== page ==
As recall election nears, a look back at how the SGA got here
For the first time in the University’s history, SGA President Arsalan Darbin is facing a recall election in late October.
While Darbin’s recall may come as a shock to some of the student body, others are not surprised. From the start of his campaign, to the most recent Senate meeting voting on his recall, Darbin’s SGA career has continuously been unprecedented.
During the 2021 Student Government Elections, two student-run parties, the Student Action Party and #RiseUp, ran against one another for seats in the current administration. Darbin ran as a part of the Student Action Party.
In March, both parties had actions of their past brought to light during their campaigning period. Consequently, the Student Action Party dropped the candidate that had a complaint filed against them, while #RiseUp did not.
About three days after these actions became known, the #RiseUp party as a whole was disqualified on the basis of illegal campaigning methods – which is in violation of SGA’s election code. Another complaint cited against #RiseUp was the use of threatening language towards the Student Action Party on social media.
This meant that by default, Arsalan Darbin became President of SGA’s 58th administration, along with every other candidate in the Student Action Party who ran for a seat, avoiding any formal election by the student body.
Roughly three months into the fall semester, some senators of the current SGA administration began expressing concerns with Darbin’s leadership. In response, business senator, Abraham Sanchez, authored the “Resolution to Recall” over the first weekend in October, along with nine other senators.
The resolution based the recall on allegations like unprofessional conduct, failure to perform his duties and responsibilities and creating a hostile work environment since the start of his administration.
In response, Darbin told The Cougar he was “disheartened” by the senators’ decision.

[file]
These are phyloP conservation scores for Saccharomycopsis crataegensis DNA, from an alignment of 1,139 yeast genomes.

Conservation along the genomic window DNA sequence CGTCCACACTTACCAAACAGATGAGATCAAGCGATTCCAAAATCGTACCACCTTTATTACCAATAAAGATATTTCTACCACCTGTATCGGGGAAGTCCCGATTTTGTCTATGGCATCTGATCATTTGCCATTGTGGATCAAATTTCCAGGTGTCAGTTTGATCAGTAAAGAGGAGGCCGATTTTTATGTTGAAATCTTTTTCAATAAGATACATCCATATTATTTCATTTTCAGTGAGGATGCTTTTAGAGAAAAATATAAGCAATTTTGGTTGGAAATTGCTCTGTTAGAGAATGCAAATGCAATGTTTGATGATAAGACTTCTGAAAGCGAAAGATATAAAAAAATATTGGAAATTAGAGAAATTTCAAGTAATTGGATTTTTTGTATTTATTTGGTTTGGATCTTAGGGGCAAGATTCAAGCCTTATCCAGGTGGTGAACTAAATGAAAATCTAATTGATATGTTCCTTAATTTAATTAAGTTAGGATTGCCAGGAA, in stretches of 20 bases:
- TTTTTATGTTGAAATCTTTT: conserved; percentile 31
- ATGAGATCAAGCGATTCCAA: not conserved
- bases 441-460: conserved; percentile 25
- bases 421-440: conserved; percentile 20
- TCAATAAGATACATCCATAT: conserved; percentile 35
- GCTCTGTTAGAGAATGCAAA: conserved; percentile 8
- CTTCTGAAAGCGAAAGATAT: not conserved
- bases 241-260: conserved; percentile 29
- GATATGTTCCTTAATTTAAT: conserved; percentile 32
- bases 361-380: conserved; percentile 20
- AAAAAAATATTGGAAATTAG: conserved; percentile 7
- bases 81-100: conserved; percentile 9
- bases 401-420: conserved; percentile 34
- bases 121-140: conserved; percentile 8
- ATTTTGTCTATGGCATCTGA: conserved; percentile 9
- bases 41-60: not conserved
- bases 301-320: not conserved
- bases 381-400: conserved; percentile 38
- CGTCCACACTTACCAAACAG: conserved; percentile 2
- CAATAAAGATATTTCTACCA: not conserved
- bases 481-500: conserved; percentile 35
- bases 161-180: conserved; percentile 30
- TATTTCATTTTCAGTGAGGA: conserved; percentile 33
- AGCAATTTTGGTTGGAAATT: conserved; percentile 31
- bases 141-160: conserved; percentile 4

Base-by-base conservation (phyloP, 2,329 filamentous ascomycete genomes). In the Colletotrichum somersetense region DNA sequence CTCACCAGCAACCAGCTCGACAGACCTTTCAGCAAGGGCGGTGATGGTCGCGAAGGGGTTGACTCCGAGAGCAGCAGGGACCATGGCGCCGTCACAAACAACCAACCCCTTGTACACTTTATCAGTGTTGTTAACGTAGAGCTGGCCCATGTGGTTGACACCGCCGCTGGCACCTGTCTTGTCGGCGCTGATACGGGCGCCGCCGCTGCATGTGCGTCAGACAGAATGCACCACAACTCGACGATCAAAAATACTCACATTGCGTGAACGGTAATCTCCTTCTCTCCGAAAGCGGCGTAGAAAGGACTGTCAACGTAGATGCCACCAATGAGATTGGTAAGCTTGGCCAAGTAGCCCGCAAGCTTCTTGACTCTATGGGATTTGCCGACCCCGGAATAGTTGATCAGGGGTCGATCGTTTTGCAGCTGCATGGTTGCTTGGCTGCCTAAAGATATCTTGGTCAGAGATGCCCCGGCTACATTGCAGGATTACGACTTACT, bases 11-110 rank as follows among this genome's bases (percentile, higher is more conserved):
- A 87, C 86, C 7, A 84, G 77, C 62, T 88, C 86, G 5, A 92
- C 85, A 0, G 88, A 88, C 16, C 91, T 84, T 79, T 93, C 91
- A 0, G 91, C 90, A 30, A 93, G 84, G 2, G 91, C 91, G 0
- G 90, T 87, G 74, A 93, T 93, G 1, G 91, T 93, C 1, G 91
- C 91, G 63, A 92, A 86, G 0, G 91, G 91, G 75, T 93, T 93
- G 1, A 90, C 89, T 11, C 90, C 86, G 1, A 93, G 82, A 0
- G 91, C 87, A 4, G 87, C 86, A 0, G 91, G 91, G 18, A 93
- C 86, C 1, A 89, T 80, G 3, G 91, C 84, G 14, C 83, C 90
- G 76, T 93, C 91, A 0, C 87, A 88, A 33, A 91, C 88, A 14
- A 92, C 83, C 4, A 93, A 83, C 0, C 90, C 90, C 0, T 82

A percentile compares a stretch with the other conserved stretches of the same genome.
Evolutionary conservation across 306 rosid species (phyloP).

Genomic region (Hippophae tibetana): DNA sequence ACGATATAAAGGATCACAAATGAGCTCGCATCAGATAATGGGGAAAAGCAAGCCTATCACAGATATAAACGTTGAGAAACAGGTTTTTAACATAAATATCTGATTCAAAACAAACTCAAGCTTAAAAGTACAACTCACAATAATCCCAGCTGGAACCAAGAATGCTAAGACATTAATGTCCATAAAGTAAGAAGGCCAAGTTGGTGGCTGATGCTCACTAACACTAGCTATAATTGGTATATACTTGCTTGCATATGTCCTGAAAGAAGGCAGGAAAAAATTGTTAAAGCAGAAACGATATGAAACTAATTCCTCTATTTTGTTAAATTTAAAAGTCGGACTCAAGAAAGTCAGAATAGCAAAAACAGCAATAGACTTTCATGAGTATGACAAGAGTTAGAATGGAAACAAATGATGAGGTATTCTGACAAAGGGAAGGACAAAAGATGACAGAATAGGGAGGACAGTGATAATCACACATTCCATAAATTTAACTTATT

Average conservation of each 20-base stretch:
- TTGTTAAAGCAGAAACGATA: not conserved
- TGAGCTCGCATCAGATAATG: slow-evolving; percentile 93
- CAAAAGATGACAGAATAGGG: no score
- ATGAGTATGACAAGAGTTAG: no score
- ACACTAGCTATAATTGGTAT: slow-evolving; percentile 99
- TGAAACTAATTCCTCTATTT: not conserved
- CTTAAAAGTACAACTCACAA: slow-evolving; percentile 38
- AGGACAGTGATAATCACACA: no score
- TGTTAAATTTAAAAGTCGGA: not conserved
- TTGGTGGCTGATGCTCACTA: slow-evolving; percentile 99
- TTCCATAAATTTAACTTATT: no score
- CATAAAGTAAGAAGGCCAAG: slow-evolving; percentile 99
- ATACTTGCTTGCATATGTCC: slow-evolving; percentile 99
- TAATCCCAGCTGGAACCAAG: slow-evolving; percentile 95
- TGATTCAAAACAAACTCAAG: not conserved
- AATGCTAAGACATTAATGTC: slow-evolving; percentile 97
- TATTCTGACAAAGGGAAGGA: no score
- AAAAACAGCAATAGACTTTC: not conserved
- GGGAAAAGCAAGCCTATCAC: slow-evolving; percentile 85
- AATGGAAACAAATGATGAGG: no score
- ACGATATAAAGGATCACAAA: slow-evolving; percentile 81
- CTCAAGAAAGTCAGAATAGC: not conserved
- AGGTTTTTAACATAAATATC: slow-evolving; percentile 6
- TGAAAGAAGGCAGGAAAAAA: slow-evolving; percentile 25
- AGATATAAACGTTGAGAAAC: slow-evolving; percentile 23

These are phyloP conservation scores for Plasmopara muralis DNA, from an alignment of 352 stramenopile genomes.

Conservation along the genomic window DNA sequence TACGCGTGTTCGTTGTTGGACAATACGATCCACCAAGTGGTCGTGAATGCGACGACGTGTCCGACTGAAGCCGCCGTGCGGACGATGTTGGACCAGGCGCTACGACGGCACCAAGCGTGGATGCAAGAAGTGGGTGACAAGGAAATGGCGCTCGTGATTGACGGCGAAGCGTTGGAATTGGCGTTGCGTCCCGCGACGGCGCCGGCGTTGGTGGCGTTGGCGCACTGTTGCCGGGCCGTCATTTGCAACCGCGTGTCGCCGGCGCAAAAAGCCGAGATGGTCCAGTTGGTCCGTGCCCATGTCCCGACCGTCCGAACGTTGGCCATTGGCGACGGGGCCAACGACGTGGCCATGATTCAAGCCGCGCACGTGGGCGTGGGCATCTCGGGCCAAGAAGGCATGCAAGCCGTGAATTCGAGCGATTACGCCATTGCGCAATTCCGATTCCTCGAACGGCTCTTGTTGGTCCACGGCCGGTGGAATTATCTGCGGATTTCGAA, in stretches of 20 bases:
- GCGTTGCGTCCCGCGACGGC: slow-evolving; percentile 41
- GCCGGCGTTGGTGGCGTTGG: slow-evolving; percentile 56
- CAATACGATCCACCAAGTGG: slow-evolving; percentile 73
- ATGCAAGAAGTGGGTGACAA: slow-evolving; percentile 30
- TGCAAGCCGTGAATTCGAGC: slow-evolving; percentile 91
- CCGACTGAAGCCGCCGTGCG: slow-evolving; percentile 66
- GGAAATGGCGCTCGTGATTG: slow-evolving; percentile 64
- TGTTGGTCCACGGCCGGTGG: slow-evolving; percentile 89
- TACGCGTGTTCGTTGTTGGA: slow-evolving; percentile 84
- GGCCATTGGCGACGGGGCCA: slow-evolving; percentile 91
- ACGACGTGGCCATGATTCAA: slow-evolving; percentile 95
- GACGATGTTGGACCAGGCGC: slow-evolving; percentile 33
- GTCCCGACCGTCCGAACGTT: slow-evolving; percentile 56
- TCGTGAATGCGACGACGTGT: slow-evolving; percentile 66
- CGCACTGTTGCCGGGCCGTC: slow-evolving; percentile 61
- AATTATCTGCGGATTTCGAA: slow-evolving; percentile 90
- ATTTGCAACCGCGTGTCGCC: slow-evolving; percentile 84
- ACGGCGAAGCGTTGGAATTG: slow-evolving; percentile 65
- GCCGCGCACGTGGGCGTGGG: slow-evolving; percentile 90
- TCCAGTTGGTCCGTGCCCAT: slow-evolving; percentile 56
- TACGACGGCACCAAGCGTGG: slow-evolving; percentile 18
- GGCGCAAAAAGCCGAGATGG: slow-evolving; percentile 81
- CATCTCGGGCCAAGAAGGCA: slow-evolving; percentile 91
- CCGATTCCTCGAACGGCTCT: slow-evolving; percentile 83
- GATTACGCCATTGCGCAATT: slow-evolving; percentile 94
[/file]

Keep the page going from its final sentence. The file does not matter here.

“Regardless of its motivations, this recall does exactly what it accuses me of doing: damaging the reputation of the SGA and threatening the credibility of this institution,” Darbin said. “I’m hopeful that this conflict will be a learning moment for the organization and the student body to emerge stronger.”
On Oct. 6, the SGA met for their biweekly Senate meeting. While their agenda included legislation on student activities funding and a formal opposition to Texas’ abortion bill, the primary focus for the meeting was the recall.
Both Darbin and Sanchez had the opportunity to make their case.
Sanchez began his argument by handing out a list of grievances against Darbin to all those in attendance at the meeting.
The senator detailed the basis behind each grievance, and added in his speech his attempts to bring the administration’s problems to employees of the University. One grievance Sanchez spoke in regards to was claiming the President lost $7,000 from the last administration.
“He failed to meet the deadline to spend that money,” Sanchez said. “This is his job, and he missed that deadline.”
Darbin spoke to his background at the school, drawing on his personal, professional and University related experiences and how they led him to eventually become the SGA president.
“I’ve done everything I could to advocate for students and the student body, because of my personal experiences,” Darbin said in his speech. “I would say accusations of an unhealthy and toxic environment are absolutely false.”
After hearing from both Sanchez and Darbin, as well as senators and students who had the opportunity to speak up in favor or against the recall, the Senate voted via an anonymous ballot in favor of a recall election.
As a result of the vote, the SGA Justice Department outlined a recall election code the same night that the recall election was announced.
This code calls for 10 to 15 days after the vote for an election to occur, hence the election date being set in late October. The code also disallows campaigning in favor or against the recall election.
As for the student body, who are the voters in the recall election, they can make a decision on Darbin’s fate in the student government on Oct. 26 through Oct. 27.